Transferring knowledge between practitioners, researchers, educators and extensionists was a key concern of the ’Optimisation of milk production with fresh grass feeding’ project. The study groups of the participating farms were particularly important. They provided the foundations and data necessary for establishing research questions and worked intensively to implement the new work practices. This triggered numerous innovations on the farms and supported the transfer of knowledge through concrete actions. To achieve this effect, an important precondition had to be fulfilled: the careful selection of highly motivated farms willing to exchange thoughts and experiences freely with each other. Additional success factors were the intensive support of the project leaders and also, unusually, of moderators as important hubs of communication among the participants. The combination of these factors placed high demands on all concerned and these were largely met in this project, as our investigations show.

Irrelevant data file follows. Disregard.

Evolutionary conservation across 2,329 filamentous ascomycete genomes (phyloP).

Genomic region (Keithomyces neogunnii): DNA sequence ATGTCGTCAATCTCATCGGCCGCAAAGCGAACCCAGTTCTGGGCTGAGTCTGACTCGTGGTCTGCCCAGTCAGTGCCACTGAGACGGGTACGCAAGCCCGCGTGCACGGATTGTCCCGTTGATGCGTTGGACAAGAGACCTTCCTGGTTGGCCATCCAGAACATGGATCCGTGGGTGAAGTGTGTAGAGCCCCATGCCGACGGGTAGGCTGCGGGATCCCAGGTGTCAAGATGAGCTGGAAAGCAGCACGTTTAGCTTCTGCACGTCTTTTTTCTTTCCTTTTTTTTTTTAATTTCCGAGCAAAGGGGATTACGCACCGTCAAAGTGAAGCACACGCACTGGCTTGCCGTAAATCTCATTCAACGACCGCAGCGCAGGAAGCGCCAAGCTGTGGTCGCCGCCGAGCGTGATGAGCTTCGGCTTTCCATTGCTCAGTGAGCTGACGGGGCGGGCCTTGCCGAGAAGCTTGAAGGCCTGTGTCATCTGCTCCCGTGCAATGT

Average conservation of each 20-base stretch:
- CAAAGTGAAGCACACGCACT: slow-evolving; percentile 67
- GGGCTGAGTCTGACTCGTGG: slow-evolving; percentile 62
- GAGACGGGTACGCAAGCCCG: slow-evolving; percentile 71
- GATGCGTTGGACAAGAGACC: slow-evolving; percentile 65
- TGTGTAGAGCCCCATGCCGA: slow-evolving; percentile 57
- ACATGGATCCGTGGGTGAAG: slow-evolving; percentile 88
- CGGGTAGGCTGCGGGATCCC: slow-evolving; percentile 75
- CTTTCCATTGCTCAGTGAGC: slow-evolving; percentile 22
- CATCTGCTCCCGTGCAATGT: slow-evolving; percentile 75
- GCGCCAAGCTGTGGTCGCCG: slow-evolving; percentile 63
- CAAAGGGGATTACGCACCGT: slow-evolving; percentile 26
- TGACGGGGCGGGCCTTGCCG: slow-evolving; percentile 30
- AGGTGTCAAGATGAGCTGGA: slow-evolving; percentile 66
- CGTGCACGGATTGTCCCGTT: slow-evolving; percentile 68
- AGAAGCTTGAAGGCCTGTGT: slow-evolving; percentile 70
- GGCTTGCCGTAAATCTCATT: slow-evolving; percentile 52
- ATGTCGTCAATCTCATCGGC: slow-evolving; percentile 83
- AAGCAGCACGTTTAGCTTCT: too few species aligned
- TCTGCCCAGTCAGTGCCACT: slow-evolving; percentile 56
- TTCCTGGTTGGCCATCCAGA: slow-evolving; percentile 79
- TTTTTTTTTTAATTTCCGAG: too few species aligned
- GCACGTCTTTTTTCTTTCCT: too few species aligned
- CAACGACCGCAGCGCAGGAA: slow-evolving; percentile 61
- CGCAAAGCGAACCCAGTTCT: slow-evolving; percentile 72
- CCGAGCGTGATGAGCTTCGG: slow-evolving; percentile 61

While botanical composition, growth cycle and phenological stage are integral factors, they are not the sole determinants of the quality of grass silages from intensively managed permanent meadows.
Food that is unsuitable for human consumption does not affect the growth performance or carcass composition of pigs to which it is fed. This makes it a promising solution for reducing food waste.
Horses are ridden or driven on a variety of surfaces, which differently absorb the impact forces exerted on hooves, limbs and the horse's entire body. Objective measurement of the functional properties of equestrian arena surfaces is therefore of great importance.